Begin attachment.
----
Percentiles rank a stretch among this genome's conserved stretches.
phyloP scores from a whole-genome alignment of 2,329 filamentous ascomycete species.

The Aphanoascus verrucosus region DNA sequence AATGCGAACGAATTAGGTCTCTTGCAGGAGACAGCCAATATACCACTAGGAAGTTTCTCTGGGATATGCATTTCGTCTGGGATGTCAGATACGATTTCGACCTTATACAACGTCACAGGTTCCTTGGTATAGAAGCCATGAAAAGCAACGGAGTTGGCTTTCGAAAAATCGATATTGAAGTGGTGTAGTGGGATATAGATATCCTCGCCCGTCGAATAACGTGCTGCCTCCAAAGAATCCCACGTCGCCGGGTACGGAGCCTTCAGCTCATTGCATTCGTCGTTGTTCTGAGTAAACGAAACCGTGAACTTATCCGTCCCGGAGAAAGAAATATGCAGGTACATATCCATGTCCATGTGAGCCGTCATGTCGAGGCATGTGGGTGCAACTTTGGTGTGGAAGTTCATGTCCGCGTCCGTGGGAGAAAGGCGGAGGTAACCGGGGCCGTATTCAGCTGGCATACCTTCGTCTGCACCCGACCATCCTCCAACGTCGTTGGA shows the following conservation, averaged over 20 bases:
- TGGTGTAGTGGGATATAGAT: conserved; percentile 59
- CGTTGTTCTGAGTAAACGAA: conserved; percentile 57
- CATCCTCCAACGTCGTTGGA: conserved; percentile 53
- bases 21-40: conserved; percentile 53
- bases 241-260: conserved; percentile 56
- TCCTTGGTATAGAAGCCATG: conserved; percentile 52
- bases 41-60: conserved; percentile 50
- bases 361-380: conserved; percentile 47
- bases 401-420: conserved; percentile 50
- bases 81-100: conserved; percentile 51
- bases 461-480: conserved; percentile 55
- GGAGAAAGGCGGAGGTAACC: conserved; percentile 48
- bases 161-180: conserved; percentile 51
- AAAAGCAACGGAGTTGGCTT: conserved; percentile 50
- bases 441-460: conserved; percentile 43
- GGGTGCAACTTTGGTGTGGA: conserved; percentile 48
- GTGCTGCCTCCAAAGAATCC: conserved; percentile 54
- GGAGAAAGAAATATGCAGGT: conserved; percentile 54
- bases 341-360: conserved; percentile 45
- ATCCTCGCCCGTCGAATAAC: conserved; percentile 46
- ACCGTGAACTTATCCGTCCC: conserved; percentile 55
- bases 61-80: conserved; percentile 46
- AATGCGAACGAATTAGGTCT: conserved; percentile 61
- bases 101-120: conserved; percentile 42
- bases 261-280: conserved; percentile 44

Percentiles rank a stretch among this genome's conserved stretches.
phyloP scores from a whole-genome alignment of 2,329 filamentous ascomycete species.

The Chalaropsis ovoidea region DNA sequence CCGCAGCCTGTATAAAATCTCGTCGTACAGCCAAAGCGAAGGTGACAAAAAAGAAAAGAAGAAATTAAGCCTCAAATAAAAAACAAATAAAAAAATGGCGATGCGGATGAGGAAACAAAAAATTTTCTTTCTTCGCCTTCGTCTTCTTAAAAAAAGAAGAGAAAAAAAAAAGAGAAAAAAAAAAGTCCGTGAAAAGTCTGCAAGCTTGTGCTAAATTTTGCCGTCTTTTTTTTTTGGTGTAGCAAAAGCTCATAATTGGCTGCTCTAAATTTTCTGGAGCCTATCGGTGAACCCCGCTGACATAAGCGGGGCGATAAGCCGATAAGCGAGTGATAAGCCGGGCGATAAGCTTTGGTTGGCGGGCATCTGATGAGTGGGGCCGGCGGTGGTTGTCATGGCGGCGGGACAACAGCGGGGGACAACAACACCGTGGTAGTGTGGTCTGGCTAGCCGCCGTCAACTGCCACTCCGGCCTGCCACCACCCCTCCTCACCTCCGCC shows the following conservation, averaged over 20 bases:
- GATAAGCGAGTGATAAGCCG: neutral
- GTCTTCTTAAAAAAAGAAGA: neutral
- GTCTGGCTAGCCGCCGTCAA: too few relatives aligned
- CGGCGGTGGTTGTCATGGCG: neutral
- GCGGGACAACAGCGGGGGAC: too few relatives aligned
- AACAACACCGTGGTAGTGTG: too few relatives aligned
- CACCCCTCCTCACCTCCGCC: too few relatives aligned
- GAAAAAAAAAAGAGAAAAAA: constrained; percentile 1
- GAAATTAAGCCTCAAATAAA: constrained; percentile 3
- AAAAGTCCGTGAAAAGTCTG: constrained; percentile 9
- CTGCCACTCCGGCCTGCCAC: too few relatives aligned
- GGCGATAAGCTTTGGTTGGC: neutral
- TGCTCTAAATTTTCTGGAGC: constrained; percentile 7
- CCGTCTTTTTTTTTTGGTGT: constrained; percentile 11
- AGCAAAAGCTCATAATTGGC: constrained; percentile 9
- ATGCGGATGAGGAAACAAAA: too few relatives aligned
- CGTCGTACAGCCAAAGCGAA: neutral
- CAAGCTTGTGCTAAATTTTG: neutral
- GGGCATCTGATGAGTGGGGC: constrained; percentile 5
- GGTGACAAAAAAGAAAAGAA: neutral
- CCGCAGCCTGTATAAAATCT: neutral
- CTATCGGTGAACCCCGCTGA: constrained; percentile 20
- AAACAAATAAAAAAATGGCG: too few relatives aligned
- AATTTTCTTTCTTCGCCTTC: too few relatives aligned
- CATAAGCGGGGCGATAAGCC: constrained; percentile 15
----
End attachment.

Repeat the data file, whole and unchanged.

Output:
Percentiles rank a stretch among this genome's conserved stretches.
phyloP scores from a whole-genome alignment of 2,329 filamentous ascomycete species.

The Aphanoascus verrucosus region DNA sequence AATGCGAACGAATTAGGTCTCTTGCAGGAGACAGCCAATATACCACTAGGAAGTTTCTCTGGGATATGCATTTCGTCTGGGATGTCAGATACGATTTCGACCTTATACAACGTCACAGGTTCCTTGGTATAGAAGCCATGAAAAGCAACGGAGTTGGCTTTCGAAAAATCGATATTGAAGTGGTGTAGTGGGATATAGATATCCTCGCCCGTCGAATAACGTGCTGCCTCCAAAGAATCCCACGTCGCCGGGTACGGAGCCTTCAGCTCATTGCATTCGTCGTTGTTCTGAGTAAACGAAACCGTGAACTTATCCGTCCCGGAGAAAGAAATATGCAGGTACATATCCATGTCCATGTGAGCCGTCATGTCGAGGCATGTGGGTGCAACTTTGGTGTGGAAGTTCATGTCCGCGTCCGTGGGAGAAAGGCGGAGGTAACCGGGGCCGTATTCAGCTGGCATACCTTCGTCTGCACCCGACCATCCTCCAACGTCGTTGGA shows the following conservation, averaged over 20 bases:
- TGGTGTAGTGGGATATAGAT: conserved; percentile 59
- CGTTGTTCTGAGTAAACGAA: conserved; percentile 57
- CATCCTCCAACGTCGTTGGA: conserved; percentile 53
- bases 21-40: conserved; percentile 53
- bases 241-260: conserved; percentile 56
- TCCTTGGTATAGAAGCCATG: conserved; percentile 52
- bases 41-60: conserved; percentile 50
- bases 361-380: conserved; percentile 47
- bases 401-420: conserved; percentile 50
- bases 81-100: conserved; percentile 51
- bases 461-480: conserved; percentile 55
- GGAGAAAGGCGGAGGTAACC: conserved; percentile 48
- bases 161-180: conserved; percentile 51
- AAAAGCAACGGAGTTGGCTT: conserved; percentile 50
- bases 441-460: conserved; percentile 43
- GGGTGCAACTTTGGTGTGGA: conserved; percentile 48
- GTGCTGCCTCCAAAGAATCC: conserved; percentile 54
- GGAGAAAGAAATATGCAGGT: conserved; percentile 54
- bases 341-360: conserved; percentile 45
- ATCCTCGCCCGTCGAATAAC: conserved; percentile 46
- ACCGTGAACTTATCCGTCCC: conserved; percentile 55
- bases 61-80: conserved; percentile 46
- AATGCGAACGAATTAGGTCT: conserved; percentile 61
- bases 101-120: conserved; percentile 42
- bases 261-280: conserved; percentile 44

Percentiles rank a stretch among this genome's conserved stretches.
phyloP scores from a whole-genome alignment of 2,329 filamentous ascomycete species.

The Chalaropsis ovoidea region DNA sequence CCGCAGCCTGTATAAAATCTCGTCGTACAGCCAAAGCGAAGGTGACAAAAAAGAAAAGAAGAAATTAAGCCTCAAATAAAAAACAAATAAAAAAATGGCGATGCGGATGAGGAAACAAAAAATTTTCTTTCTTCGCCTTCGTCTTCTTAAAAAAAGAAGAGAAAAAAAAAAGAGAAAAAAAAAAGTCCGTGAAAAGTCTGCAAGCTTGTGCTAAATTTTGCCGTCTTTTTTTTTTGGTGTAGCAAAAGCTCATAATTGGCTGCTCTAAATTTTCTGGAGCCTATCGGTGAACCCCGCTGACATAAGCGGGGCGATAAGCCGATAAGCGAGTGATAAGCCGGGCGATAAGCTTTGGTTGGCGGGCATCTGATGAGTGGGGCCGGCGGTGGTTGTCATGGCGGCGGGACAACAGCGGGGGACAACAACACCGTGGTAGTGTGGTCTGGCTAGCCGCCGTCAACTGCCACTCCGGCCTGCCACCACCCCTCCTCACCTCCGCC shows the following conservation, averaged over 20 bases:
- GATAAGCGAGTGATAAGCCG: neutral
- GTCTTCTTAAAAAAAGAAGA: neutral
- GTCTGGCTAGCCGCCGTCAA: too few relatives aligned
- CGGCGGTGGTTGTCATGGCG: neutral
- GCGGGACAACAGCGGGGGAC: too few relatives aligned
- AACAACACCGTGGTAGTGTG: too few relatives aligned
- CACCCCTCCTCACCTCCGCC: too few relatives aligned
- GAAAAAAAAAAGAGAAAAAA: constrained; percentile 1
- GAAATTAAGCCTCAAATAAA: constrained; percentile 3
- AAAAGTCCGTGAAAAGTCTG: constrained; percentile 9
- CTGCCACTCCGGCCTGCCAC: too few relatives aligned
- GGCGATAAGCTTTGGTTGGC: neutral
- TGCTCTAAATTTTCTGGAGC: constrained; percentile 7
- CCGTCTTTTTTTTTTGGTGT: constrained; percentile 11
- AGCAAAAGCTCATAATTGGC: constrained; percentile 9
- ATGCGGATGAGGAAACAAAA: too few relatives aligned
- CGTCGTACAGCCAAAGCGAA: neutral
- CAAGCTTGTGCTAAATTTTG: neutral
- GGGCATCTGATGAGTGGGGC: constrained; percentile 5
- GGTGACAAAAAAGAAAAGAA: neutral
- CCGCAGCCTGTATAAAATCT: neutral
- CTATCGGTGAACCCCGCTGA: constrained; percentile 20
- AAACAAATAAAAAAATGGCG: too few relatives aligned
- AATTTTCTTTCTTCGCCTTC: too few relatives aligned
- CATAAGCGGGGCGATAAGCC: constrained; percentile 15